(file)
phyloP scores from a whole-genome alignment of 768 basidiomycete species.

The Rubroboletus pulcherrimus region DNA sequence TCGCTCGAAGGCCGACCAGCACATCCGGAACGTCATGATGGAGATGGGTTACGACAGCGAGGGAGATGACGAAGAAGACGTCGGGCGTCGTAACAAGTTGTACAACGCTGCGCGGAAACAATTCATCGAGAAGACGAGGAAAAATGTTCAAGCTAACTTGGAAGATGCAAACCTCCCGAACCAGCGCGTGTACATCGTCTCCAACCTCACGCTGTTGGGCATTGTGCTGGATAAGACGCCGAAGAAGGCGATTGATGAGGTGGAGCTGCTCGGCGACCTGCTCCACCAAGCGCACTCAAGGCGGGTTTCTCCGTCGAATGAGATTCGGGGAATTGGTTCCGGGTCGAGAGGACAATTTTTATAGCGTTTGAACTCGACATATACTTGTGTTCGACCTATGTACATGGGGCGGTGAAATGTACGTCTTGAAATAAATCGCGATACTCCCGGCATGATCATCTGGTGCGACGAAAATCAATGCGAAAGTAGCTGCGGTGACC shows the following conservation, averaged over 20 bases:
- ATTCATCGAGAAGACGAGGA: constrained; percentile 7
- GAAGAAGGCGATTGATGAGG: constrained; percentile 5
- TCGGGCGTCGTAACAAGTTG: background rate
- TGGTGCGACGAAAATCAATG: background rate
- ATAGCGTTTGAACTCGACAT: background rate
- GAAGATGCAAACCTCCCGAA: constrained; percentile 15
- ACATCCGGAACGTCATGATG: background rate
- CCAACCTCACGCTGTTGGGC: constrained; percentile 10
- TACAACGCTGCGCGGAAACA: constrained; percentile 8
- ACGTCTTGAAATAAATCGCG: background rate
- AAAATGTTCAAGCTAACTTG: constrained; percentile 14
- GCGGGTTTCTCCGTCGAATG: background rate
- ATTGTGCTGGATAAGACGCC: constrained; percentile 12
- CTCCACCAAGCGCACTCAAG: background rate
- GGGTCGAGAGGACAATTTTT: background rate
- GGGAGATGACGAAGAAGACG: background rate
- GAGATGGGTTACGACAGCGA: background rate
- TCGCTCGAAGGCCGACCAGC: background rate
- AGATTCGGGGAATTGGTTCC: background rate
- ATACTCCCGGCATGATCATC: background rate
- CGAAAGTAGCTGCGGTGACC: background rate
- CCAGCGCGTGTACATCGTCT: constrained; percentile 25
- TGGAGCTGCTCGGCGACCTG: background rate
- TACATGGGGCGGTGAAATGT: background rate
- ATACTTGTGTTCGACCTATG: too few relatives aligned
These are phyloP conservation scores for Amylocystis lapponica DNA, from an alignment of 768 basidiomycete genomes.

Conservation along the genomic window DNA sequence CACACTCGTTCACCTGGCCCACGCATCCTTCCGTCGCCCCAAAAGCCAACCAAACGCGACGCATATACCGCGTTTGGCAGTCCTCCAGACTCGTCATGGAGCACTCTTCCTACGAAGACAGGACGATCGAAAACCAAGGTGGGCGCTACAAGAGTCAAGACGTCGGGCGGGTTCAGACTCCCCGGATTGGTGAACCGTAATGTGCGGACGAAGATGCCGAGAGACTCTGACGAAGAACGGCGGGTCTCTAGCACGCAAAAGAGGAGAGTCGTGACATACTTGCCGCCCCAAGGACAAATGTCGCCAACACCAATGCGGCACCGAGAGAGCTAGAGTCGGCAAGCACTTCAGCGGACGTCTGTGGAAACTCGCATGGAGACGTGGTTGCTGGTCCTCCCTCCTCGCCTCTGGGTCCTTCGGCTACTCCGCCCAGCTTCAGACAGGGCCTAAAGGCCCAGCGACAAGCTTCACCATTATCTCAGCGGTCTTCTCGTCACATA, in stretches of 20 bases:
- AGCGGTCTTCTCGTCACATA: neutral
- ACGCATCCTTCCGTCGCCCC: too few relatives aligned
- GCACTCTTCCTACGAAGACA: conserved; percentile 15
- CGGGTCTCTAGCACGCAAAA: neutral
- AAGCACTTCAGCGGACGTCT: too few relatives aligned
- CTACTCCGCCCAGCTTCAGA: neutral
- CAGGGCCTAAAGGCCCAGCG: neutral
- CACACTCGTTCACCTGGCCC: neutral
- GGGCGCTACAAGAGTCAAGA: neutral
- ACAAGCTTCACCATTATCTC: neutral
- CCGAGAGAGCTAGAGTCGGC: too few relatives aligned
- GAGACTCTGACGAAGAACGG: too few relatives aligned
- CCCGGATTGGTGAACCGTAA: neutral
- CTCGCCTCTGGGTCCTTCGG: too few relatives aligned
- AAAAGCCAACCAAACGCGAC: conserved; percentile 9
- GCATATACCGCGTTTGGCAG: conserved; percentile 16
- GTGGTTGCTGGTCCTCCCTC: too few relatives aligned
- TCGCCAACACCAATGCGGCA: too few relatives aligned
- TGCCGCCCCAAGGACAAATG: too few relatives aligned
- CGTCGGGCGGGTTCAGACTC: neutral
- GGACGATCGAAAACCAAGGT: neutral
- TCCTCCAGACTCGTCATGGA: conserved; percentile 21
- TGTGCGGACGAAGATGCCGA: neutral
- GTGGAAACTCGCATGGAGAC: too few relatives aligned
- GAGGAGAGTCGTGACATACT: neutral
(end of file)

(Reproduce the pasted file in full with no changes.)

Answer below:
phyloP scores from a whole-genome alignment of 768 basidiomycete species.

The Rubroboletus pulcherrimus region DNA sequence TCGCTCGAAGGCCGACCAGCACATCCGGAACGTCATGATGGAGATGGGTTACGACAGCGAGGGAGATGACGAAGAAGACGTCGGGCGTCGTAACAAGTTGTACAACGCTGCGCGGAAACAATTCATCGAGAAGACGAGGAAAAATGTTCAAGCTAACTTGGAAGATGCAAACCTCCCGAACCAGCGCGTGTACATCGTCTCCAACCTCACGCTGTTGGGCATTGTGCTGGATAAGACGCCGAAGAAGGCGATTGATGAGGTGGAGCTGCTCGGCGACCTGCTCCACCAAGCGCACTCAAGGCGGGTTTCTCCGTCGAATGAGATTCGGGGAATTGGTTCCGGGTCGAGAGGACAATTTTTATAGCGTTTGAACTCGACATATACTTGTGTTCGACCTATGTACATGGGGCGGTGAAATGTACGTCTTGAAATAAATCGCGATACTCCCGGCATGATCATCTGGTGCGACGAAAATCAATGCGAAAGTAGCTGCGGTGACC shows the following conservation, averaged over 20 bases:
- ATTCATCGAGAAGACGAGGA: constrained; percentile 7
- GAAGAAGGCGATTGATGAGG: constrained; percentile 5
- TCGGGCGTCGTAACAAGTTG: background rate
- TGGTGCGACGAAAATCAATG: background rate
- ATAGCGTTTGAACTCGACAT: background rate
- GAAGATGCAAACCTCCCGAA: constrained; percentile 15
- ACATCCGGAACGTCATGATG: background rate
- CCAACCTCACGCTGTTGGGC: constrained; percentile 10
- TACAACGCTGCGCGGAAACA: constrained; percentile 8
- ACGTCTTGAAATAAATCGCG: background rate
- AAAATGTTCAAGCTAACTTG: constrained; percentile 14
- GCGGGTTTCTCCGTCGAATG: background rate
- ATTGTGCTGGATAAGACGCC: constrained; percentile 12
- CTCCACCAAGCGCACTCAAG: background rate
- GGGTCGAGAGGACAATTTTT: background rate
- GGGAGATGACGAAGAAGACG: background rate
- GAGATGGGTTACGACAGCGA: background rate
- TCGCTCGAAGGCCGACCAGC: background rate
- AGATTCGGGGAATTGGTTCC: background rate
- ATACTCCCGGCATGATCATC: background rate
- CGAAAGTAGCTGCGGTGACC: background rate
- CCAGCGCGTGTACATCGTCT: constrained; percentile 25
- TGGAGCTGCTCGGCGACCTG: background rate
- TACATGGGGCGGTGAAATGT: background rate
- ATACTTGTGTTCGACCTATG: too few relatives aligned
These are phyloP conservation scores for Amylocystis lapponica DNA, from an alignment of 768 basidiomycete genomes.

Conservation along the genomic window DNA sequence CACACTCGTTCACCTGGCCCACGCATCCTTCCGTCGCCCCAAAAGCCAACCAAACGCGACGCATATACCGCGTTTGGCAGTCCTCCAGACTCGTCATGGAGCACTCTTCCTACGAAGACAGGACGATCGAAAACCAAGGTGGGCGCTACAAGAGTCAAGACGTCGGGCGGGTTCAGACTCCCCGGATTGGTGAACCGTAATGTGCGGACGAAGATGCCGAGAGACTCTGACGAAGAACGGCGGGTCTCTAGCACGCAAAAGAGGAGAGTCGTGACATACTTGCCGCCCCAAGGACAAATGTCGCCAACACCAATGCGGCACCGAGAGAGCTAGAGTCGGCAAGCACTTCAGCGGACGTCTGTGGAAACTCGCATGGAGACGTGGTTGCTGGTCCTCCCTCCTCGCCTCTGGGTCCTTCGGCTACTCCGCCCAGCTTCAGACAGGGCCTAAAGGCCCAGCGACAAGCTTCACCATTATCTCAGCGGTCTTCTCGTCACATA, in stretches of 20 bases:
- AGCGGTCTTCTCGTCACATA: neutral
- ACGCATCCTTCCGTCGCCCC: too few relatives aligned
- GCACTCTTCCTACGAAGACA: conserved; percentile 15
- CGGGTCTCTAGCACGCAAAA: neutral
- AAGCACTTCAGCGGACGTCT: too few relatives aligned
- CTACTCCGCCCAGCTTCAGA: neutral
- CAGGGCCTAAAGGCCCAGCG: neutral
- CACACTCGTTCACCTGGCCC: neutral
- GGGCGCTACAAGAGTCAAGA: neutral
- ACAAGCTTCACCATTATCTC: neutral
- CCGAGAGAGCTAGAGTCGGC: too few relatives aligned
- GAGACTCTGACGAAGAACGG: too few relatives aligned
- CCCGGATTGGTGAACCGTAA: neutral
- CTCGCCTCTGGGTCCTTCGG: too few relatives aligned
- AAAAGCCAACCAAACGCGAC: conserved; percentile 9
- GCATATACCGCGTTTGGCAG: conserved; percentile 16
- GTGGTTGCTGGTCCTCCCTC: too few relatives aligned
- TCGCCAACACCAATGCGGCA: too few relatives aligned
- TGCCGCCCCAAGGACAAATG: too few relatives aligned
- CGTCGGGCGGGTTCAGACTC: neutral
- GGACGATCGAAAACCAAGGT: neutral
- TCCTCCAGACTCGTCATGGA: conserved; percentile 21
- TGTGCGGACGAAGATGCCGA: neutral
- GTGGAAACTCGCATGGAGAC: too few relatives aligned
- GAGGAGAGTCGTGACATACT: neutral